Amazing grace, saving grace, saying grace. Good grace, bad grace, there but for grace...
What exactly is grace? And how do we give it, and receive it?
The simple Christian definition of grace (the way I’m considering it) is: “unmerited divine assistance.”
A secular definition is “unmerited goodwill.”
Either way, by definition, grace is unmerited. It is undeserved.
That's why it's wonderful to receive and often challenging to give.
Offering grace & receiving grace are linked; I would say divinely, others might say cosmically. And who doesn’t want more grace in their lives?
So how do we offer grace? Here are a few ideas: • Use gentle words, i.e. watch your tongue. You can’t take words back. • Show up, especially when it's clear that a person needs it • Be grateful in every situation, even in challenging circumstances • Look for instances to be proactive with grace. "I will act with grace." • Slow down. Grace usually happens thoughtfully & in small moments.
Where do we tend to stumble? • Awareness. We need to be alert to the idea that we need to practice grace. • Readiness. We need to be ready to make an effort. Grace doesn’t happen if left to our own devices. • Forgive yourself for your mistakes, and others for theirs.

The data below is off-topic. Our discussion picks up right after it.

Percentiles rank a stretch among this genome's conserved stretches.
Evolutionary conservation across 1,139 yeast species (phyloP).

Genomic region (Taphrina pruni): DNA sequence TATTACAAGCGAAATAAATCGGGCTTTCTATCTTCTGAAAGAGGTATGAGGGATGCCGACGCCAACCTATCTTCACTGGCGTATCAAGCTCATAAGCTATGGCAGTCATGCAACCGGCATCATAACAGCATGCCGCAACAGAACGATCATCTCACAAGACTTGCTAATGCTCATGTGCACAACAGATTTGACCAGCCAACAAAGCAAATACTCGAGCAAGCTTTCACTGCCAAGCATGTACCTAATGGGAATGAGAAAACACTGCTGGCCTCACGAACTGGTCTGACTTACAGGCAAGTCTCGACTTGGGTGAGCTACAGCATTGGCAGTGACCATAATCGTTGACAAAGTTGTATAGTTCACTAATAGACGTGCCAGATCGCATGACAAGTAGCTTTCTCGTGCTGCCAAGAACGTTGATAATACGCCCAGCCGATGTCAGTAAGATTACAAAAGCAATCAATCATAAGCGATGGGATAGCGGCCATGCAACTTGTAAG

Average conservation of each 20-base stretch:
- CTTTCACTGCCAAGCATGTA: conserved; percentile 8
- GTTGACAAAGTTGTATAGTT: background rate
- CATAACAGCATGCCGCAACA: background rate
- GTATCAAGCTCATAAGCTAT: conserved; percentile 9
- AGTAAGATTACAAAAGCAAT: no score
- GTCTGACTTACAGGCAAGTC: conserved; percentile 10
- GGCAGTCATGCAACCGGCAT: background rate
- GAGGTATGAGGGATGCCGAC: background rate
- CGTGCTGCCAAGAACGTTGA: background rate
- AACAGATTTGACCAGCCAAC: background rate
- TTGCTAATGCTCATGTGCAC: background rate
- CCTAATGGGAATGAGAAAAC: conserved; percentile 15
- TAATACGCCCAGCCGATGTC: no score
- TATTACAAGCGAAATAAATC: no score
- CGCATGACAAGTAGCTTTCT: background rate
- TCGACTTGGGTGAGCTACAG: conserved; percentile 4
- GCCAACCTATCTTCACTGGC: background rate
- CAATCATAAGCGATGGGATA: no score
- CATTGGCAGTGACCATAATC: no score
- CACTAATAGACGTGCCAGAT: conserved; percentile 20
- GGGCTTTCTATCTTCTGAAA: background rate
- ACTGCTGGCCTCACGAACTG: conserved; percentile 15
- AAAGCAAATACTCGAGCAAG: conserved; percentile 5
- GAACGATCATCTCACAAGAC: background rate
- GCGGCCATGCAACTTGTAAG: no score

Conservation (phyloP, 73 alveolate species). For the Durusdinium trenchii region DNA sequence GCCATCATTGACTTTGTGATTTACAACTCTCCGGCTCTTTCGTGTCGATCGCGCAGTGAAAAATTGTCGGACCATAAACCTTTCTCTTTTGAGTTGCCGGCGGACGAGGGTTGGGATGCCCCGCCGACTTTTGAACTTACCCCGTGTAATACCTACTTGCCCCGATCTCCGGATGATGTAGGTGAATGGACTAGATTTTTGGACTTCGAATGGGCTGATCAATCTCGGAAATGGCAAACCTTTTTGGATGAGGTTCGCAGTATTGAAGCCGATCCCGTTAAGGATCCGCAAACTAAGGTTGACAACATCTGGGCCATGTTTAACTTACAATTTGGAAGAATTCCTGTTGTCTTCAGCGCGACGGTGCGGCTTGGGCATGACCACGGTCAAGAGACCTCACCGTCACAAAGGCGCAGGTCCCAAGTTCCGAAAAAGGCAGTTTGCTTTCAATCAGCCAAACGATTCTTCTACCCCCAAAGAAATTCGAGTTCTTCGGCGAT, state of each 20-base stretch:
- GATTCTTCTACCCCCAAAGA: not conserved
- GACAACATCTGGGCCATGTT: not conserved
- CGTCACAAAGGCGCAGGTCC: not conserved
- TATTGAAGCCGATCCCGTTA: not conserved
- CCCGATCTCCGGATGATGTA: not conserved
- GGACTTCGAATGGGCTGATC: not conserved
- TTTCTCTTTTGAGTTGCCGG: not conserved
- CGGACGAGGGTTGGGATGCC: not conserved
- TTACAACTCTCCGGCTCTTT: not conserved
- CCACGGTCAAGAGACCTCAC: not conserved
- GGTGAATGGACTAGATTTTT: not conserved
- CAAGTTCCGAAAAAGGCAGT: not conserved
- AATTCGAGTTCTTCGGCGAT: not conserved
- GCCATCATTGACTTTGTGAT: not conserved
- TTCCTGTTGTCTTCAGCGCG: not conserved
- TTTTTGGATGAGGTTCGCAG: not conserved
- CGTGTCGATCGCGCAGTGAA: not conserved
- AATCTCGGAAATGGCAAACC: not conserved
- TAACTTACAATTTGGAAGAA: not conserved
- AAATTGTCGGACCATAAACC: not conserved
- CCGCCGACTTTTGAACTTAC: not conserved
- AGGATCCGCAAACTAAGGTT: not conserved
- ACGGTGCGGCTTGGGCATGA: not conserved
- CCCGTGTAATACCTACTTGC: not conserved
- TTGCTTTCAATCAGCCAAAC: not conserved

As we move into the holidays where we’ll be saying grace & needing grace, this month's "thought idea" is to consider grace.
What can you do to offer unmerited goodwill... on the roads, in homes, to family members, and even to people you’ve never met?
And let me know how it goes!
P. S. *A Quick Grace Assessment: With your permission, someone borrows your car and returns it with a broken tail light and scratched bumper (as above). How would you respond if it was your: • Spouse • Mother-in-law • Teenage son • Sister • Best friend • You
Would each receive the same response?
Share on Facebook
Share on Twitter
I'm busy working on my blog posts. Watch this space!